Death Wish (1974) inspires primal rage and fear
Death Wish (1974) is not fun, and it’s not an action movie, but it makes you question just what effect crime has on the psyche. Charles Bronson plays Paul Kersey, and he demonstrates this effect pretty damn well. He is a successful man making a pretty good wage as an architect, but after his family is brutalized, he becomes a different man. He doesn’t seem all that depressed, but when he looks at pictures of his dead wife, the camera zooms in as if wanting to catch the anger in his eyes. Inspired by these primal emotions, he gets even, taking his gun out to blow some crooks away.
If you come out smiling after this movie, I’m not sure what’s wrong with you. This is not a fun movie. It takes place in dirty New York, and they don’t glamorize anything. Even Bronson’s shootings are fairly simple and have a realistic tone. The movie plays on your fear of the city landscape outside, which holds a lot of danger for the common man.
Charles Bronson plays his part stoically, like you might expect. There are a few times he lashes out and yells at his stupid son-in-law, but he always regresses into calm retreat a few minutes later. Why does this guy become a vigilante? I suspect that after the death of his wife and the trauma to his daughter, Paul Kersey emerged with so much rage that he lost all appreciation for living and began to care more about revenge. He really has a death wish, and he’s gonna stomp the life out of some lowlife jerks before he goes.
This character transformation from an admitted liberal to a vigilante is a strange one. Kersey’s father was killed in a hunting accident, and his mother hated guns, which means Kersey hated guns too. After the death of his wife, Kersey picks up a gun with no reluctance and becomes a perfect shot in about twenty seconds. He’s not nervous and hits a bullseye on his first try. He has no fear. I guess I’d be traumatized too if some muggers killed my family, but I doubt I’d have the guts to become as cold as Kersey. Charles Bronson sells this point, and for my entertainment, it works. Kersey’s character is further contrasted in Death Wish II, when he leads a double life, while he continues to go out at night as the murderous vigilante. Who is this guy?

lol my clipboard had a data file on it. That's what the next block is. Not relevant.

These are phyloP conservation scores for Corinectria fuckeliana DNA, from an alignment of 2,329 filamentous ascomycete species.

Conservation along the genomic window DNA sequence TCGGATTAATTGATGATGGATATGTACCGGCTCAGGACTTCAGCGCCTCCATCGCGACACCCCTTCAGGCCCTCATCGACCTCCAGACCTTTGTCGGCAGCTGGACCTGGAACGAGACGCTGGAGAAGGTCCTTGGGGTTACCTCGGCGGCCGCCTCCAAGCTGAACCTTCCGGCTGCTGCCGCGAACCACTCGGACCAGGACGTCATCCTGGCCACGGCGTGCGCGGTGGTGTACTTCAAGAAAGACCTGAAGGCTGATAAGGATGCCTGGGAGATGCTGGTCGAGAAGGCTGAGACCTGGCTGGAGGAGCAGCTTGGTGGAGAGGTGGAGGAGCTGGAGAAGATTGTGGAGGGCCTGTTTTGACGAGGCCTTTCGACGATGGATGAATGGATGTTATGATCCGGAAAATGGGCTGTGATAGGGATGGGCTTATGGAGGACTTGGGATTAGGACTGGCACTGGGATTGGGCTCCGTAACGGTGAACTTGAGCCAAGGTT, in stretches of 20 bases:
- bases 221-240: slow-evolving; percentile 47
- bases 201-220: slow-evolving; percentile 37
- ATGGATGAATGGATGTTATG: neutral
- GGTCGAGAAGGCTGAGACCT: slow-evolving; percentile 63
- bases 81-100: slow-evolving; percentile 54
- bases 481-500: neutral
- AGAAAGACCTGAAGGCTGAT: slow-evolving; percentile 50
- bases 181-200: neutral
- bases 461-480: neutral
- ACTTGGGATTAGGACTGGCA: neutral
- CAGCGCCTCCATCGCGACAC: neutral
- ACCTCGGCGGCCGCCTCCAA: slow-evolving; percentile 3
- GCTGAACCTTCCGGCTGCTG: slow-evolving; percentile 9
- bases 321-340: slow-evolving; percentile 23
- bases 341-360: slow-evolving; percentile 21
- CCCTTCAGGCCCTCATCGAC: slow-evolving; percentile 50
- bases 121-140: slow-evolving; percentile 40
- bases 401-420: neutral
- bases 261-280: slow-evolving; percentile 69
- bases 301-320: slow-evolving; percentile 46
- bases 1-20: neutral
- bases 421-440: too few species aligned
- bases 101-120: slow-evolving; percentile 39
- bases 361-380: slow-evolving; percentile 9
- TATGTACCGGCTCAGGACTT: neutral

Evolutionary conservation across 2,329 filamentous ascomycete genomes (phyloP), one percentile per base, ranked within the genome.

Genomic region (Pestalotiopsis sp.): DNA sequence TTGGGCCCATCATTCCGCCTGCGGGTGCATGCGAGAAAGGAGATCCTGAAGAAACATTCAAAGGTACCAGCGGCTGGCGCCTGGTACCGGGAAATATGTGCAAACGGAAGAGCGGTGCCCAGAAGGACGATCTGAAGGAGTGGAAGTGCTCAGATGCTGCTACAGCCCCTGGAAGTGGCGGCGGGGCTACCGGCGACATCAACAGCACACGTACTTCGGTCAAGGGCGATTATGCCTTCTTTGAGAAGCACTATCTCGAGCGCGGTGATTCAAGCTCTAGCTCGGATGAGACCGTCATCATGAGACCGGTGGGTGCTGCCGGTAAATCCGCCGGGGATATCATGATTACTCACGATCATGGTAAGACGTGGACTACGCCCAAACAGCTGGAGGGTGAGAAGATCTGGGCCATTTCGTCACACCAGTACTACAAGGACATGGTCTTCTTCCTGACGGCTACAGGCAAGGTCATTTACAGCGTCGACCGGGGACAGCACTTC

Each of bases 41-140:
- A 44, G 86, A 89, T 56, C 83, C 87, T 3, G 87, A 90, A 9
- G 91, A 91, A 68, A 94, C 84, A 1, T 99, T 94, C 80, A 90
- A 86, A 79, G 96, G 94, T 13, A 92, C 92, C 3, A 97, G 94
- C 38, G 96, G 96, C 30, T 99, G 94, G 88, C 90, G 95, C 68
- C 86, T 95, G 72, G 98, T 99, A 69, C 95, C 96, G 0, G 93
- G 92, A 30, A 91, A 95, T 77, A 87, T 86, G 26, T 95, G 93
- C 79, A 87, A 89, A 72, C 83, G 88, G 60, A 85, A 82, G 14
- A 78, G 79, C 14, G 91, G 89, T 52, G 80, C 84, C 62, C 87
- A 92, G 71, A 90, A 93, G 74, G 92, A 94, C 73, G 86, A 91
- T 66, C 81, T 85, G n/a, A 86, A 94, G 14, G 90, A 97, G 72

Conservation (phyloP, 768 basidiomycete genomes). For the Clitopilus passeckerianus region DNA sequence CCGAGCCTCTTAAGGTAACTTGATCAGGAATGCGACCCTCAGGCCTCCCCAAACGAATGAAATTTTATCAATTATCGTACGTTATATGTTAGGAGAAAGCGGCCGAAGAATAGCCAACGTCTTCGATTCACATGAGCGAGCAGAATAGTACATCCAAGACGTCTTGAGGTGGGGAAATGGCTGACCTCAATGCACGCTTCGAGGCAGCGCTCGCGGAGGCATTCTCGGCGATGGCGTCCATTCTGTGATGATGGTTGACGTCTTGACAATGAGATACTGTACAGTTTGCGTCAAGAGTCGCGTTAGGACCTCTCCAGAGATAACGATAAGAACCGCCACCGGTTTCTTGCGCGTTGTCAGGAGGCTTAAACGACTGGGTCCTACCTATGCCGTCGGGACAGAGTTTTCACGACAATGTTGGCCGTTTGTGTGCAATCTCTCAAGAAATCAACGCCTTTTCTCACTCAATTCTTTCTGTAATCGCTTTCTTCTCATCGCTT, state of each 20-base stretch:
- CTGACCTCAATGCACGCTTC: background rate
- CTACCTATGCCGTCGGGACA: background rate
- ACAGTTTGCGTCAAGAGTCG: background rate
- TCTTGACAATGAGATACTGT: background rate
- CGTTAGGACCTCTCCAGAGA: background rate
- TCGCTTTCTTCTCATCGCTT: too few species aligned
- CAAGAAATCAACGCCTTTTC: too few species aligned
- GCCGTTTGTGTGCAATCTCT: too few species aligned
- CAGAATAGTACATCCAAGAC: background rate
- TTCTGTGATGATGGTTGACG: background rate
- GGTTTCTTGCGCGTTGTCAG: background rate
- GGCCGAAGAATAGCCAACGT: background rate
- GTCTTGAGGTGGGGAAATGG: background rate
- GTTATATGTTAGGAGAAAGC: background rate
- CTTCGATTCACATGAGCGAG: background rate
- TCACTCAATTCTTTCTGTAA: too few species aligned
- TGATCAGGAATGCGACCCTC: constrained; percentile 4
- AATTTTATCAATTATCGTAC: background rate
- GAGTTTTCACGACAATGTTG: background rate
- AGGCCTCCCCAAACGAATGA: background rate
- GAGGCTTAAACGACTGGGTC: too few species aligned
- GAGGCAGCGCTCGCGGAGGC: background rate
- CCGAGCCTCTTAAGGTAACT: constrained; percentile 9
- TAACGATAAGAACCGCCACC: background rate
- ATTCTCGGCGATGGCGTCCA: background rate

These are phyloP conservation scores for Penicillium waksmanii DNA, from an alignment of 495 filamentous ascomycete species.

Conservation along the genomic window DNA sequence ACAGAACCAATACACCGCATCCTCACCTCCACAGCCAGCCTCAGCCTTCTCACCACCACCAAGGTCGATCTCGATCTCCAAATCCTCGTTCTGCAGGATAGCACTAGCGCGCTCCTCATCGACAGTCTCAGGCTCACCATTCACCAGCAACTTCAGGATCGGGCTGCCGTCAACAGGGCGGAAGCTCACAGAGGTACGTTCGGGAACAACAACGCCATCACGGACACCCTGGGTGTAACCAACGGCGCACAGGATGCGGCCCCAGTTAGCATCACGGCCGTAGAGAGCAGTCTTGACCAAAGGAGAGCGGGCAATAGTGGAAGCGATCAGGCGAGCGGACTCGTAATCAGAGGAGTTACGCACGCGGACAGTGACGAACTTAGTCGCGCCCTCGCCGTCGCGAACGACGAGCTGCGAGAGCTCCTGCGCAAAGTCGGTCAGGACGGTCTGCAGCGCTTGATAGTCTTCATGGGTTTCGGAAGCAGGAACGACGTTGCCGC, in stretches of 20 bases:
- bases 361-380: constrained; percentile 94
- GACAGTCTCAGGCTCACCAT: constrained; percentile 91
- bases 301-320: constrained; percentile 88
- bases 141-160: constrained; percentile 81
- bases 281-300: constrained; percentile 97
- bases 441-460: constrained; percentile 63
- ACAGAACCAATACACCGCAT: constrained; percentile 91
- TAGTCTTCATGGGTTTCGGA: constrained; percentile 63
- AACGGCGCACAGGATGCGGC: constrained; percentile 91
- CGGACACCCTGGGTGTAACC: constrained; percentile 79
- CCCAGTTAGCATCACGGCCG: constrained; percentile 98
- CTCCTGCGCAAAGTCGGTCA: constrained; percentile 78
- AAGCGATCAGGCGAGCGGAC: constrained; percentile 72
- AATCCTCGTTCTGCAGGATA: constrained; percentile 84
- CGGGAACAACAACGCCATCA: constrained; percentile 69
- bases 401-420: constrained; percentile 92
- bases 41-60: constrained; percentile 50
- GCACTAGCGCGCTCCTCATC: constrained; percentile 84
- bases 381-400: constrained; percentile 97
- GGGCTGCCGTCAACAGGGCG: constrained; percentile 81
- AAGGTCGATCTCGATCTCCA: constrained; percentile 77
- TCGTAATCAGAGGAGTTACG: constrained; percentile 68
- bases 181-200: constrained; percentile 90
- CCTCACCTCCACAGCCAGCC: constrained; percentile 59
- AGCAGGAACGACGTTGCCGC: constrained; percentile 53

This trashy movie is my one guilty pleasure, so I like watching it from time to time, so I think it’s classic. It reminds me of Dirty Harry, but with a plot boiled down to the essential emotions. It doesn’t have the highest production values, and almost crosses over into exploitation territory. Surprisingly, Roger Ebert gave this movie 3 out of 4 stars, and I agree. It seems to be more about a call for justice, or at least some kind of reform, and Bronson seems more like a character out of the wild west in each successive movie outing.
I think I have to complement Charles Bronson on his work here. The highlight of the movie is not the shooting, but the moment when he takes out some pictures of his vacation to Hawaii with his wife. The music sings of sadness, but Bronson stares at them blankly. I could almost make out his ice cold feelings at that moment, and I think I saw a distinctive squint, as if memories of his wife were too much for him.
Whatever the theme, Death Wish is a social drama, a thriller, and propaganda. You can see from this long-winded writing that the themes have a lot of meat to them. The police admit that crime goes down because of Paul Kersey, but he’s not a hero. We sympathize with him because of his family, but he’s merely a traumatized man with a death wish. Like a man drinking himself to death, Kersey goes on walking the streets.